A team of scientists in China say they’ve discovered a cost-effective method of achieving nuclear fusion that could rival much more expensive counterparts.
Researchers at the Chinese Academy of Sciences’ Institute of Physics began their experiments into fusion power at the Shenguang II laser facility last summer, according to The South China Morning Post. However, the government gave the team just $156 million over six years to conduct their experiments — a paltry sum compared to fusion reactors like the International Thermal Experimental Reactor (ITER) in France, which has an estimated budget of $45 to $65 billion.
The researchers also wanted to improve on research conducted at the National Ignition Facility (NIF) over the summer, which resulted in more fusion energy output than ever previously produced in a lab. That experiment involved aiming 100 very powerful lasers at a single target, which eventually deformed the mirrors used to create the lasers and reduced its accuracy.
So along with achieving fusion, the Chinese team also needed to figure out how to do it on a budget and with less powerful lasers. Eventually, they turned to a process initially developed in 1997 by Zhang Jie, a renowned Chinese physicist.
The method involved weaker laser beams aimed at two tiny gold cones, which emit hydrogen plasma at each other. When it happens with precisely the right parameters, a fusion reaction can occur.
While the gold cones vaporize after fusion, the ultimate cost will be "extremely small — if not negligible — in the future operation of a power plant," Zhang Zhe, lead researcher of the experiment, told the SCMP. "A small grain of gold can make thousands of cones."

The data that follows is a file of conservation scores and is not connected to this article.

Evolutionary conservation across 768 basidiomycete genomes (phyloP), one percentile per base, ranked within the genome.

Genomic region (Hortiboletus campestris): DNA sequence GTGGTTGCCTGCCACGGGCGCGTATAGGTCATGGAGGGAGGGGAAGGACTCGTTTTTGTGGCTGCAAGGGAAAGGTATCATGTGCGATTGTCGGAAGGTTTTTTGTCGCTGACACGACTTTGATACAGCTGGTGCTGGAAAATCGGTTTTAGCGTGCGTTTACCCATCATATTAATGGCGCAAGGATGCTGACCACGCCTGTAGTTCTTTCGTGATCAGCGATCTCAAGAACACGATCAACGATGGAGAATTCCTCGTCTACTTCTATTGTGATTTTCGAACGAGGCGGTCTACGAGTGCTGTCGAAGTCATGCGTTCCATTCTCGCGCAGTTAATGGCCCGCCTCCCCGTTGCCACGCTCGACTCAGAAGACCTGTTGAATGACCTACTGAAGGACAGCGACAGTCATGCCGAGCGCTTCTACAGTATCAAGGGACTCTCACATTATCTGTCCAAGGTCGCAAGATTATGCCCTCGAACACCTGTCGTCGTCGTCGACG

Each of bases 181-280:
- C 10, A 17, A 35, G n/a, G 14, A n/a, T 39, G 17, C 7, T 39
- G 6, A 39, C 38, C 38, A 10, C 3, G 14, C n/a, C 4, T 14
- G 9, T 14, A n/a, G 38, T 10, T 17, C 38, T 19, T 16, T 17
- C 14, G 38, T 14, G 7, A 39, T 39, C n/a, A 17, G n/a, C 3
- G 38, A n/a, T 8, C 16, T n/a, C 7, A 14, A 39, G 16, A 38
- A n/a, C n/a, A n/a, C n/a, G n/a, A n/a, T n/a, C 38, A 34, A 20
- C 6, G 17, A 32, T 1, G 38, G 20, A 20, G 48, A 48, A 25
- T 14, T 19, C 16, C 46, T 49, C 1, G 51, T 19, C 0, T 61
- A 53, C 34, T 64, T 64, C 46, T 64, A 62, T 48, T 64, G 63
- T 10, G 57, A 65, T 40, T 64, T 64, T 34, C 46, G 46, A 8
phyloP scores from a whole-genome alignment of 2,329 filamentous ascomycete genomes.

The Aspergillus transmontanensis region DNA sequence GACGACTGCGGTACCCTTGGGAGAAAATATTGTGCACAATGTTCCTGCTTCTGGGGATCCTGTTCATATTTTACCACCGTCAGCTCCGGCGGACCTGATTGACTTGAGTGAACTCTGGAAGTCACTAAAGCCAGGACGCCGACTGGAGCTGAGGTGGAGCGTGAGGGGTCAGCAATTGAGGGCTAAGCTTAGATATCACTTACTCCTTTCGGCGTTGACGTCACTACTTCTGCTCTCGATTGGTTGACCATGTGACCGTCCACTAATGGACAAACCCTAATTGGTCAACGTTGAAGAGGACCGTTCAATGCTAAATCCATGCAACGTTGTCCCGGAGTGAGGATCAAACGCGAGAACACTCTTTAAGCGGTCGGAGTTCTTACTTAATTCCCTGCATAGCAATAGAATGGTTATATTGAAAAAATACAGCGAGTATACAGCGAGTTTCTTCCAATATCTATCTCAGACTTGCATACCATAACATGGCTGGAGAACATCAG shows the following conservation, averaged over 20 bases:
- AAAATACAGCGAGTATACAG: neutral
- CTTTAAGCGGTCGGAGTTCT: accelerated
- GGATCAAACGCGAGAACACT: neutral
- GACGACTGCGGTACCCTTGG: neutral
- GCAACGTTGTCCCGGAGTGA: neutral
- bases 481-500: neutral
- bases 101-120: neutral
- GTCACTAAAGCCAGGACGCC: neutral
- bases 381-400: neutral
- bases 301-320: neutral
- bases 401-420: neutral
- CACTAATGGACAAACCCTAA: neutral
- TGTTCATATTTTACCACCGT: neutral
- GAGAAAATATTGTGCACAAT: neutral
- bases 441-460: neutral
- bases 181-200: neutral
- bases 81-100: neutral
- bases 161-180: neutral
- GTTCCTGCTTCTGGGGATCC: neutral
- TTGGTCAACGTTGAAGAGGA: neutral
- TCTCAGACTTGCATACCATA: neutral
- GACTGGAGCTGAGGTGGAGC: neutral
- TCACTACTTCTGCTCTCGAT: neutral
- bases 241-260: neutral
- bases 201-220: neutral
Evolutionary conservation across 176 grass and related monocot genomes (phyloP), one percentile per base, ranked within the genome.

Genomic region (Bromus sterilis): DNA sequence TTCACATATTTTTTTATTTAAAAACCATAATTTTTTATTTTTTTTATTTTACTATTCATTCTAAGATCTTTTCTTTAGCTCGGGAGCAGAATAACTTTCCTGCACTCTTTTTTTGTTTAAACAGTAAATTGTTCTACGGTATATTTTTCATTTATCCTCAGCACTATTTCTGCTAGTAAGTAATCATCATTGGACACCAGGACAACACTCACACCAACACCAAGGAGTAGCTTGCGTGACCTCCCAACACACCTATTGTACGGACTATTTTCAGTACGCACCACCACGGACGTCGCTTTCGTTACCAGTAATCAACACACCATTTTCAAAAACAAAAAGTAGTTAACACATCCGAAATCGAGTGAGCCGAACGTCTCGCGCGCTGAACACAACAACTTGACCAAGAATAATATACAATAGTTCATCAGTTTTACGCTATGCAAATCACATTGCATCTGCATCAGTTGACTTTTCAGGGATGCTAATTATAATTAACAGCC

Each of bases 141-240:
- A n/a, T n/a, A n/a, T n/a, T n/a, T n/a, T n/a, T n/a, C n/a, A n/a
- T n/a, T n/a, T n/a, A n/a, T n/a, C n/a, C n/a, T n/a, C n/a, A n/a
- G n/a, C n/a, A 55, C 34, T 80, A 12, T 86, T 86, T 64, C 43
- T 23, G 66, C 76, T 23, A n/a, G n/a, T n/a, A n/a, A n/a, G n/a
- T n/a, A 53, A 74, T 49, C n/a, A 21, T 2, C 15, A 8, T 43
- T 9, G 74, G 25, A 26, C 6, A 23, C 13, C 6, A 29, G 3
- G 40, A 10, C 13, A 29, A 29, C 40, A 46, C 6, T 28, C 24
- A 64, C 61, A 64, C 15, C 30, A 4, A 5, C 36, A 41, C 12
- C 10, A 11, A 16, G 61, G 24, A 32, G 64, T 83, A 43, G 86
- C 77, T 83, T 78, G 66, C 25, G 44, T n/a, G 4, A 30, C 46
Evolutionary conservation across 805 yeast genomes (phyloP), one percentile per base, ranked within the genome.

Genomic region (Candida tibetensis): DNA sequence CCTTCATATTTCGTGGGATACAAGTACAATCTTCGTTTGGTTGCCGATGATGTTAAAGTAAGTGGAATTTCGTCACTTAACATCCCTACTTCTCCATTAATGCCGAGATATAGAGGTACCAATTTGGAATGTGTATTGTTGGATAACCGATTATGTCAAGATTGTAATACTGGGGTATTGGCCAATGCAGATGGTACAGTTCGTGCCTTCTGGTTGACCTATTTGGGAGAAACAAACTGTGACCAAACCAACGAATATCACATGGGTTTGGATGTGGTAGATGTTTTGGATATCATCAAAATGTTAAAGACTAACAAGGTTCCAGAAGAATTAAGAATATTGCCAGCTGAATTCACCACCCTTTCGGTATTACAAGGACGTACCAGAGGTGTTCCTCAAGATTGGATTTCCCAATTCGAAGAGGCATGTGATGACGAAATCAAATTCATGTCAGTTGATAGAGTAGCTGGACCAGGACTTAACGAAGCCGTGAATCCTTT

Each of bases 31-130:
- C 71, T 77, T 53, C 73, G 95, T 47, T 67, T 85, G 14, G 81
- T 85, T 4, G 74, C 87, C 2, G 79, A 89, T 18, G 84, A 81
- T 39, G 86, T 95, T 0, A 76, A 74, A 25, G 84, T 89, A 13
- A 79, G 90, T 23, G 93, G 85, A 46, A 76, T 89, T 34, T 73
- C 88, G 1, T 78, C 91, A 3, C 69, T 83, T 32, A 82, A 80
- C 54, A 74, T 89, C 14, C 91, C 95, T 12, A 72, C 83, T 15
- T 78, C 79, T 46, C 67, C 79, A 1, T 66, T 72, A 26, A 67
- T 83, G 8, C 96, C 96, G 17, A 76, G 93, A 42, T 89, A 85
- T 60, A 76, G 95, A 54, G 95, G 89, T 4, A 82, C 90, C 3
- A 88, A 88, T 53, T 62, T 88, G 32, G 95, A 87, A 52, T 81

Though the team did encounter some issues in their experiments, Zhang says that they were able to make considerable progress. He hopes that the team will be able to scale their research with more sophisticated tools and facilities in the future that "will lift the game to a whole new level."
When that happens, the team might have a fusion reactor that will rival the capabilities of the ITER — and at a fraction of the cost.
It’s another exciting update in the race to achieve fusion power, which could provide boundless clean energy and help provide a reliable method away from fossil fuels. However, it’s worth noting that fusion energy will likely not be unlocked by any one country — but rather a joint effort by all.
"It is difficult to predict which approach or which country will win the race at this stage. There are too many uncertainties ahead," an anonymous nuclear fusion scientist told the SCMP. "But in the end, different technologies, different nations may need to unite as one to bring fusion from dream to life."
READ MORE: Chinese scientists strike early gold in race to nuclear fusion power [The South China Morning Post]
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